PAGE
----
The revolution you see today had to start at the top because the people – the voters – were unwilling to spark revolutionary change. Power then imposition, through the institutions and the bureaucracies onto the population. Enabled by the constraints on bureaucratic power being unenforced and the limitations on legislative authority being ignored. Elections thought to reflect the will of the people instead force on the people the will of the elected.
The part about voters being unwilling to spark revolutionary change is right. I’ve long decried European voters who time after time forego opportunities to empower patriotic parties. Canada and California had a chance to get rid of their resident zealots but voted to retain them. The U.S. is no different. We tolerate buffoons, grifters, and the controlling influence of the billionaire class why? Soros should dictate who is a proper prosecutor? Dark money and Zuckerbucks should slosh over the electoral landscape to further whose agenda? A lot, if not all of that is understandable in light of our vast parasitic underclass but still.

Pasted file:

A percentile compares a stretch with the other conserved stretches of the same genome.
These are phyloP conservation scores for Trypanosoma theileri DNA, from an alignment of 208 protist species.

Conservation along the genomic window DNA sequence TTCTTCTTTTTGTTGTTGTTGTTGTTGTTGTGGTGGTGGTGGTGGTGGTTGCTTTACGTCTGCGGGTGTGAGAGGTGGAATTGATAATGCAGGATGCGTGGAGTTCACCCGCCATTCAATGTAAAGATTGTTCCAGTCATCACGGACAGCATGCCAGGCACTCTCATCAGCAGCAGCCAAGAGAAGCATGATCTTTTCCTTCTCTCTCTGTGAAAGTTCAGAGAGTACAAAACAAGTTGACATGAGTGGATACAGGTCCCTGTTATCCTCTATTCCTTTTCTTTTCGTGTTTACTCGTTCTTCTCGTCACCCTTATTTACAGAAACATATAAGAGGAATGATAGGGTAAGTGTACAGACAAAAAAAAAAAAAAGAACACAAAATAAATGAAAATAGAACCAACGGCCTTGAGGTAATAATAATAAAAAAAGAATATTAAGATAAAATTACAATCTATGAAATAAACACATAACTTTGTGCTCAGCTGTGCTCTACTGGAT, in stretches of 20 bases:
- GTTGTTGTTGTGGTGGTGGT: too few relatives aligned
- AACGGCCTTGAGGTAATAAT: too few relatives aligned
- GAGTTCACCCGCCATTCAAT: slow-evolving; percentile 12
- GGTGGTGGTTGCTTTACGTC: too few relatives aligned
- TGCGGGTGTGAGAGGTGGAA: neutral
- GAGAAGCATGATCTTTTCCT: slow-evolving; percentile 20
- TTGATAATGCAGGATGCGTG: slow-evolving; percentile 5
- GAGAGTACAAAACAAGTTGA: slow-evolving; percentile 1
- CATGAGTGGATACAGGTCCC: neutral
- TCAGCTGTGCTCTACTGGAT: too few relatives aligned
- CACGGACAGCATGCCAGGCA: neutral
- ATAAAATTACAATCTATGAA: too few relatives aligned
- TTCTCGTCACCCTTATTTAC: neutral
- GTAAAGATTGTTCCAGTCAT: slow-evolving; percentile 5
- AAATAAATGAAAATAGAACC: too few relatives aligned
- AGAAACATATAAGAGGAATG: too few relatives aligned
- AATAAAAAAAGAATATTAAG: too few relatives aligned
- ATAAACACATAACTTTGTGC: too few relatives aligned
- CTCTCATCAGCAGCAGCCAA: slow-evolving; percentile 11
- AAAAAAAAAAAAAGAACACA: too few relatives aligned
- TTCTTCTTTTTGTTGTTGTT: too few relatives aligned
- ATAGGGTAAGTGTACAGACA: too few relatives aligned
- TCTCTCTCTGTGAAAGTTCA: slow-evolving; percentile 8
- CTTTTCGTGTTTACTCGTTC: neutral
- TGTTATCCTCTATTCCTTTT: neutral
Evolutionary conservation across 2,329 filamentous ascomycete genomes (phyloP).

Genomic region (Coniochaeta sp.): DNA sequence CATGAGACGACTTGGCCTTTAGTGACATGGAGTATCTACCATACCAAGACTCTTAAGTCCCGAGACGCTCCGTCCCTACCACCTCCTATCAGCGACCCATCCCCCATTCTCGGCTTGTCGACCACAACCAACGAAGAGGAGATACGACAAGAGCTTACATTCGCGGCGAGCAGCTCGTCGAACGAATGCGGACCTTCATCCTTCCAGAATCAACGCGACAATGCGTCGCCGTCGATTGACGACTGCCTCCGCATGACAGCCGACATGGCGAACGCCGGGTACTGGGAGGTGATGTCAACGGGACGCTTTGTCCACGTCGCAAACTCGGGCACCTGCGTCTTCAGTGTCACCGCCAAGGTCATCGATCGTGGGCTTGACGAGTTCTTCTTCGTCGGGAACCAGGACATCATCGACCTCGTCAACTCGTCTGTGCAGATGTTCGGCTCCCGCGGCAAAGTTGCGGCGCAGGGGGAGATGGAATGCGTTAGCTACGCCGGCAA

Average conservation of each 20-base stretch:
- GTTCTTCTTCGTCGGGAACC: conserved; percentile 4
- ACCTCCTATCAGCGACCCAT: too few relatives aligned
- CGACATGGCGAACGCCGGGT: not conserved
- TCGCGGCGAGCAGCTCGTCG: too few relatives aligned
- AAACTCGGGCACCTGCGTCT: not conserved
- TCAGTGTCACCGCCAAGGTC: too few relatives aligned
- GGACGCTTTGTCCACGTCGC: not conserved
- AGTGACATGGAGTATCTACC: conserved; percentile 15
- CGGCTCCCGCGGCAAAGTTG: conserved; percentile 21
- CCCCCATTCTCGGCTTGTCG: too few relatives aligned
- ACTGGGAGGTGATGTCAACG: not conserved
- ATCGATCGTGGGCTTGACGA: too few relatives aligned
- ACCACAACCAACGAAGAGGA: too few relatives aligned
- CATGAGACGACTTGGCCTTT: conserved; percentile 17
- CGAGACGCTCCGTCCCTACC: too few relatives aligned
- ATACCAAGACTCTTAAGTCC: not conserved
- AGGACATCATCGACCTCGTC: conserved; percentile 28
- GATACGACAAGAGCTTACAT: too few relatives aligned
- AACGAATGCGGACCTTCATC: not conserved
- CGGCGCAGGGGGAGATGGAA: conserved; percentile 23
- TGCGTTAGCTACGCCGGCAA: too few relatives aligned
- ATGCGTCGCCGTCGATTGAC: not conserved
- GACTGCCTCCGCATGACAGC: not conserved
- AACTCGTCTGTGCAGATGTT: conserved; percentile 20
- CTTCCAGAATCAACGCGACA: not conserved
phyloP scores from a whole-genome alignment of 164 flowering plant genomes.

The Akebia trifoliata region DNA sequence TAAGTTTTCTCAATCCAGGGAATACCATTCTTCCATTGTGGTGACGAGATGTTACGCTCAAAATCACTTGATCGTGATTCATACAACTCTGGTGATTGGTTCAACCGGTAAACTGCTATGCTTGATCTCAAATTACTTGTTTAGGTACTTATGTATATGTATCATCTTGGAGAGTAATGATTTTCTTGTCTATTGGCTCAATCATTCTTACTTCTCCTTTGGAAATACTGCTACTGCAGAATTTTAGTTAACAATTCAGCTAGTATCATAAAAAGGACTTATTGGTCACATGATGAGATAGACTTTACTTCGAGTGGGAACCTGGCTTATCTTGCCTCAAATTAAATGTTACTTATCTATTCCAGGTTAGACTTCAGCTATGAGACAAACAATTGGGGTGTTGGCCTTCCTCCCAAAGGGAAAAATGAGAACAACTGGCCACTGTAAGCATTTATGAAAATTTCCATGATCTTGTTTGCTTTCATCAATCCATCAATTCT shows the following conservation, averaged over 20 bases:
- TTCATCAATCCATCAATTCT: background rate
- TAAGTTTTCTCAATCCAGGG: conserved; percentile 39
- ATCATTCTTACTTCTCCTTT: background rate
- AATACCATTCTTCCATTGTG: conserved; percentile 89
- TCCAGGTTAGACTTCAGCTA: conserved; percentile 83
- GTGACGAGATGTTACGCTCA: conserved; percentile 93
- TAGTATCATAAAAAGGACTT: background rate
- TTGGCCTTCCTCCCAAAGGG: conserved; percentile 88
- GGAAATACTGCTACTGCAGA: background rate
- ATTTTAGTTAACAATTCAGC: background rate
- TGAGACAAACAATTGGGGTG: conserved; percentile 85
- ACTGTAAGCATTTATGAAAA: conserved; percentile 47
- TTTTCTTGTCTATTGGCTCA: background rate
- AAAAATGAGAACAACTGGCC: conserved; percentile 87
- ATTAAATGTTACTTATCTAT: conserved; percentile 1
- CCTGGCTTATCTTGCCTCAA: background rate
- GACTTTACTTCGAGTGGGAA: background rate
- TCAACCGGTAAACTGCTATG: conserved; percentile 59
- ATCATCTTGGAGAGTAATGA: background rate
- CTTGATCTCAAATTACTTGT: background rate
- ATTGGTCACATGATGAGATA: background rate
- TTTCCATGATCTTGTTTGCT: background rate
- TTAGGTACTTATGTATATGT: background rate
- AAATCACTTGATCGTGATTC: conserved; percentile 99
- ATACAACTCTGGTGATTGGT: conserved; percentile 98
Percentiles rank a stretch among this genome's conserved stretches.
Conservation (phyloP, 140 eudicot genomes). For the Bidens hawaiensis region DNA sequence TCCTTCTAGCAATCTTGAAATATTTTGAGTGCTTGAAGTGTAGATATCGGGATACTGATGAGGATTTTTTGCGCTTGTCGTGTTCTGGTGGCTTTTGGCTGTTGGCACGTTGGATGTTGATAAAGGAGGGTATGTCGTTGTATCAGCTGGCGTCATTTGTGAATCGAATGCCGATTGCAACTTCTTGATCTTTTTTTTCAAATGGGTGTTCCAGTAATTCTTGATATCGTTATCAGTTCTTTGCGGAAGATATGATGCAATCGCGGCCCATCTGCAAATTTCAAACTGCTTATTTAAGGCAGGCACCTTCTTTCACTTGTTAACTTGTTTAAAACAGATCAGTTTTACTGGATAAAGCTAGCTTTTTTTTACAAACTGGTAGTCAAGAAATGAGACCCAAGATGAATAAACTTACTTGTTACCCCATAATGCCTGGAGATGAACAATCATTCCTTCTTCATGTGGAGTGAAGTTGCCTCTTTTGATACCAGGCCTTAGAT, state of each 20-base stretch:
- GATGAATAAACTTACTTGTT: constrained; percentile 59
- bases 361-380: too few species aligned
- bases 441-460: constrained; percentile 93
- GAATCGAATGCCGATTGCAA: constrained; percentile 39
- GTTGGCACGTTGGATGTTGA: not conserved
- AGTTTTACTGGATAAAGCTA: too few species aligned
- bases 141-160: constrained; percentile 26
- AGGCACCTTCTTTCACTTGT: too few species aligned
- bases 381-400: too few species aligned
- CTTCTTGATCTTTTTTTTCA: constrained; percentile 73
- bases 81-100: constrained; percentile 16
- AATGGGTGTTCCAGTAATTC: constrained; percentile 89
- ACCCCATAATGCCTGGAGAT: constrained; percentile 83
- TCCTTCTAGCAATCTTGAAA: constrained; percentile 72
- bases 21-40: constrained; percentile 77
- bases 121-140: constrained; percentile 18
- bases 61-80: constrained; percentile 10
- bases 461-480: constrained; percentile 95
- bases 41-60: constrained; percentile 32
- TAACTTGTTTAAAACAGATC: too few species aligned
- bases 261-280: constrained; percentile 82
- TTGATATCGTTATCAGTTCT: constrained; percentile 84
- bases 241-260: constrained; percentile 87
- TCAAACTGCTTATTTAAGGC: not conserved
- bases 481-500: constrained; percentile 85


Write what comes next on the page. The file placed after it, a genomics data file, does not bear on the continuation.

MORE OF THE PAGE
Mencken said every once in a while “[e]very normal man must be tempted, at times, to spit on his hands [and] hoist the black flag
, and begin slitting throats.” Now would be good. All peaceful like, of course.
 “Revolutions And The Curse Of Democracy.” By Techno Fog, ZeroHedge, 8/5/22 (emphasis removed).
Our bellies are full. It’s not a perfect predictor, but in general the populace doesn’t rise up if they’re not hungry.
As for Europeans and Canadians and Californians and Americans continuing to vote in the same old thieves, bumblers, and tyrants, did they really? It’s increasingly obvious that there’s a bit of a variance between the votes cast and the totals reported. And it seems that the variance always goes in the same direction.